eva.tuczai

Turbonomic REST API Series Part 1: Introduction to Use Cases

Blog Post created by eva.tuczai on Sep 15, 2014

Turbonomic's solution automates the answers to the question "Where and how exactly can I run my workload to assure performance while simultaneously run the infrastructure as efficiently as possible?"  Did you also know our flexible platform also allows you to easily extract and externalize data, and integrate our analytic engine into other areas of your IT Management whether Incident Management, Orchestration and Provisioning, and more.

 

Turbonomic's Eva Tuczai and cud (Chris Despopoulos) will be writing a multi-part blog post series to review Data Extraction and Integration Use Cases for the Turbonomic REST API, along with real world examples.

 

Part 1 is the Introduction to Use Cases.  There are at a high level 2 types of use cases: extract data/results, and interact with the Turbonomic Economic Scheduling Engine to either introduce changes or ask a question to get an answer.  Ok, maybe that is three.  Before we dive into usage, let's briefly explore the 2 more commonly used methods to request data or information from Turbonomic: REST API and SQL Query.  As a comparison, consider this table below of Use Cases and where each of these methodologies are either very well suited ( ++ ), does the job ( + ), or not applicable (NA):

 

Data Extraction and Integration Use CasesSQL QueryREST APINotes
Monitored / Utilization Values: Historical+++1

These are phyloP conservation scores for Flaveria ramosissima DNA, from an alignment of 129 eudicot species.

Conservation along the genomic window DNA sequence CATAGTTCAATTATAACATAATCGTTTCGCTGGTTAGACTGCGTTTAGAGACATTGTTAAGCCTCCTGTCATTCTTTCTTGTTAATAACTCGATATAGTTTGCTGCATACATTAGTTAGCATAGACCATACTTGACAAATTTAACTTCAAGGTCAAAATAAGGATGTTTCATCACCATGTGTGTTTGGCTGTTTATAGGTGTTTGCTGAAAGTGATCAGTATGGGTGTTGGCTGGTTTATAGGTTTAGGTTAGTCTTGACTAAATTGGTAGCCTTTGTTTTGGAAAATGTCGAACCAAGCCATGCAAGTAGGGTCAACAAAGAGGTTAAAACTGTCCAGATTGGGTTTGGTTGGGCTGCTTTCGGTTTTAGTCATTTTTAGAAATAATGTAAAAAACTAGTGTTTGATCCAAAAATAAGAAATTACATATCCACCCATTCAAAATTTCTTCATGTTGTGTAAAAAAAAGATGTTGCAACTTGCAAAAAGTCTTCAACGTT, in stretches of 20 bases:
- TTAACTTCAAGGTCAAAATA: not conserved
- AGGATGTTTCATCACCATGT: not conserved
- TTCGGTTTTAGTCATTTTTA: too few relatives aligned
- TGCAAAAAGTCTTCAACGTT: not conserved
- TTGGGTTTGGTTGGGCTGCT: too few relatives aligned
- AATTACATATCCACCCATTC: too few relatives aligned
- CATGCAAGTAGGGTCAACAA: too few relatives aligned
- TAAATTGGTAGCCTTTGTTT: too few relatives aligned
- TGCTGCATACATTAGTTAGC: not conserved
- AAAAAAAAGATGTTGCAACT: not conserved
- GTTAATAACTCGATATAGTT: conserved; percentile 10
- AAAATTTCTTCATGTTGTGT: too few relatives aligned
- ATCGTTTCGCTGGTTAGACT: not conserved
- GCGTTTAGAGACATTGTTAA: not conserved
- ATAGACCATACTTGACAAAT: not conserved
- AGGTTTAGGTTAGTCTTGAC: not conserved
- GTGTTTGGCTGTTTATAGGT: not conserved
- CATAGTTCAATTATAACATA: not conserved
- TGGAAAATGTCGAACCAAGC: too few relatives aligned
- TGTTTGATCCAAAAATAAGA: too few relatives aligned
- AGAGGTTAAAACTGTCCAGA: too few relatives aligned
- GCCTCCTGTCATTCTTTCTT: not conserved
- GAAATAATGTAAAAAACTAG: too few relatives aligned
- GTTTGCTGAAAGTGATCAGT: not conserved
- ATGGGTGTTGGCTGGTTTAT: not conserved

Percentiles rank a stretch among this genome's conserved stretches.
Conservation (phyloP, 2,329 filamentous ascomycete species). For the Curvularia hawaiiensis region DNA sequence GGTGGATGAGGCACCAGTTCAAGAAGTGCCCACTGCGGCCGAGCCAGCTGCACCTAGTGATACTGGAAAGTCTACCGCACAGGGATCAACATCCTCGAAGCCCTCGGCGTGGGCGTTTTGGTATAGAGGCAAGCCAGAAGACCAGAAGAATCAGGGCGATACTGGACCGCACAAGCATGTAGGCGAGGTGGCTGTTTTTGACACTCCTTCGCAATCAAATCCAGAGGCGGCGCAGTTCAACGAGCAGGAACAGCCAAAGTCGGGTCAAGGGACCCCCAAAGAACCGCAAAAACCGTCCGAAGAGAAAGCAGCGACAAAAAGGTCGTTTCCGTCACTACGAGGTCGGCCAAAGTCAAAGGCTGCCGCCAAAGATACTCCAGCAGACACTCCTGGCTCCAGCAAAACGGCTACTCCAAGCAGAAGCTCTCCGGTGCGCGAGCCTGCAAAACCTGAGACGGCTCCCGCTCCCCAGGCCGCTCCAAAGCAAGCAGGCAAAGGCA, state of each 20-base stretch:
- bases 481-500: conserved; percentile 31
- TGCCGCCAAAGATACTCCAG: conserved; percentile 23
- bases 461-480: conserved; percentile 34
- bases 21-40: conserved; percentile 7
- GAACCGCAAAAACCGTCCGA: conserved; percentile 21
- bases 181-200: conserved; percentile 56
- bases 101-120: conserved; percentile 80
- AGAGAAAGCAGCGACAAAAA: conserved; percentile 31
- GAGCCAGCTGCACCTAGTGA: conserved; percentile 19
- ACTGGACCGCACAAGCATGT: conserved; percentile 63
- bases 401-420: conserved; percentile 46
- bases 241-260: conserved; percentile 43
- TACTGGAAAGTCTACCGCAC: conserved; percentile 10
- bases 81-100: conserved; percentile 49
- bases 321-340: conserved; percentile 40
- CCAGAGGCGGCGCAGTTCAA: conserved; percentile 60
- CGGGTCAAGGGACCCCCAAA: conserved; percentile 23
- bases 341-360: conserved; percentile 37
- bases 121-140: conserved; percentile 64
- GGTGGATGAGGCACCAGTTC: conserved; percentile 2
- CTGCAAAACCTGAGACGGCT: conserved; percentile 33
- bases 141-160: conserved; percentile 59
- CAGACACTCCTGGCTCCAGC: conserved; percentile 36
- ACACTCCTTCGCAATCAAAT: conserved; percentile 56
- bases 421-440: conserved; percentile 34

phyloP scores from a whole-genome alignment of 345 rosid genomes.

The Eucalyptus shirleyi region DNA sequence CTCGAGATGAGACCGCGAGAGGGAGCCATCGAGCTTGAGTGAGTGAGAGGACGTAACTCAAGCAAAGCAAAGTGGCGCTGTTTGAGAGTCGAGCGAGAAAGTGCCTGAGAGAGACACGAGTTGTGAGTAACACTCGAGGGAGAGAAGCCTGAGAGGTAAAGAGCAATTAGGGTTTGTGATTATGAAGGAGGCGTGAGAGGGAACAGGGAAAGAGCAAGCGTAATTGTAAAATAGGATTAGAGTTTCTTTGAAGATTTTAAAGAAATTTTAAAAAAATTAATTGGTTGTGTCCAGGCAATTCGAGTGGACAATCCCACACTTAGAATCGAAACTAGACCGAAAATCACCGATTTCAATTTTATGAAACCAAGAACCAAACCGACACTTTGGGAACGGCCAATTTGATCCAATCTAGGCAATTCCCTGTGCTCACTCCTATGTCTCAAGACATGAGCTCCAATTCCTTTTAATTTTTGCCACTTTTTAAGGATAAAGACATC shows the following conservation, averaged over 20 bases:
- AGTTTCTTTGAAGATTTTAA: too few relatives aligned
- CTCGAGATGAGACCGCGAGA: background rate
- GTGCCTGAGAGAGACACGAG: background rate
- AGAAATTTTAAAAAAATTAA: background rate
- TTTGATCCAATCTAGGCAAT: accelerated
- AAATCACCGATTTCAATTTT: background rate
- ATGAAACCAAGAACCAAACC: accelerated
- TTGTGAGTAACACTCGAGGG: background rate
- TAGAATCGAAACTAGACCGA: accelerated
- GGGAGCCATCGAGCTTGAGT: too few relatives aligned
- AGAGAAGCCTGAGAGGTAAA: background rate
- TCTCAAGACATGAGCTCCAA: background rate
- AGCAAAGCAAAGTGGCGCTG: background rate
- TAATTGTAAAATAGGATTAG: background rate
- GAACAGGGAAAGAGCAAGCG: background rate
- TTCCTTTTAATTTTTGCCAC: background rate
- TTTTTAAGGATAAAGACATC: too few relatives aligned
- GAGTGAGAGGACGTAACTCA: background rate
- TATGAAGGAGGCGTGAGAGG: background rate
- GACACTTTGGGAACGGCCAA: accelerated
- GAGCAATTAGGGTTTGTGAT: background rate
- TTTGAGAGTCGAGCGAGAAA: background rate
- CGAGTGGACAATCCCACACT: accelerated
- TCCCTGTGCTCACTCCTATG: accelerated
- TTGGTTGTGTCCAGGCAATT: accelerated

Monitored / Utilization Values: Current (last 2 hours)NA++1
Capacity Values: Historical+++1
Capacity Values: Current (last 2 hours)NA++1
Capacity Dashboard ResultsNA++
Running Plans and collecting ResultsNA++
Requesting Placement Results (Deploy and Reservations)NA++
Actions
- collect, notify, invoke
NA++
Log of Actions executed++2
Inventory of Objects Managed+       ++

Administration and Configuration (create, get, delete)

- users, user groups

- entity groups

- templates

NA++
Output formatCSVXML

 

NA = The data is not available in this format

1 = Values for objects (VM, PM, etc).  Most groups will be summarized.

2 = Other options available

 

You can see that the REST API has some clear advantages over SQL, but SQL if you are familiar with it affords the most flexibility if you just want to extract historical data.  If you are interested in using SQL, check out this blog post in the KB section (Customer Access Only) that gives you tips on how to remotely connect up to our relational MySQL DB: Remote Connections to the VMTurbo Database  And if you would like us to cover how to use it, let us know.

 

Tell us other use cases that you can think of that you would like us to cover!  Put your ideas as comments to this article.

Look for our next post where we will give an Overview to the Turbonomic REST API.

 

Here's to the Desired State!
Eva and Chris

 

Part 2 published here: VMTurbo REST API Series Part 2: First Things First

Part 3 published here: VMTurbo REST API Series Part 3: Ready, Set, Actions!

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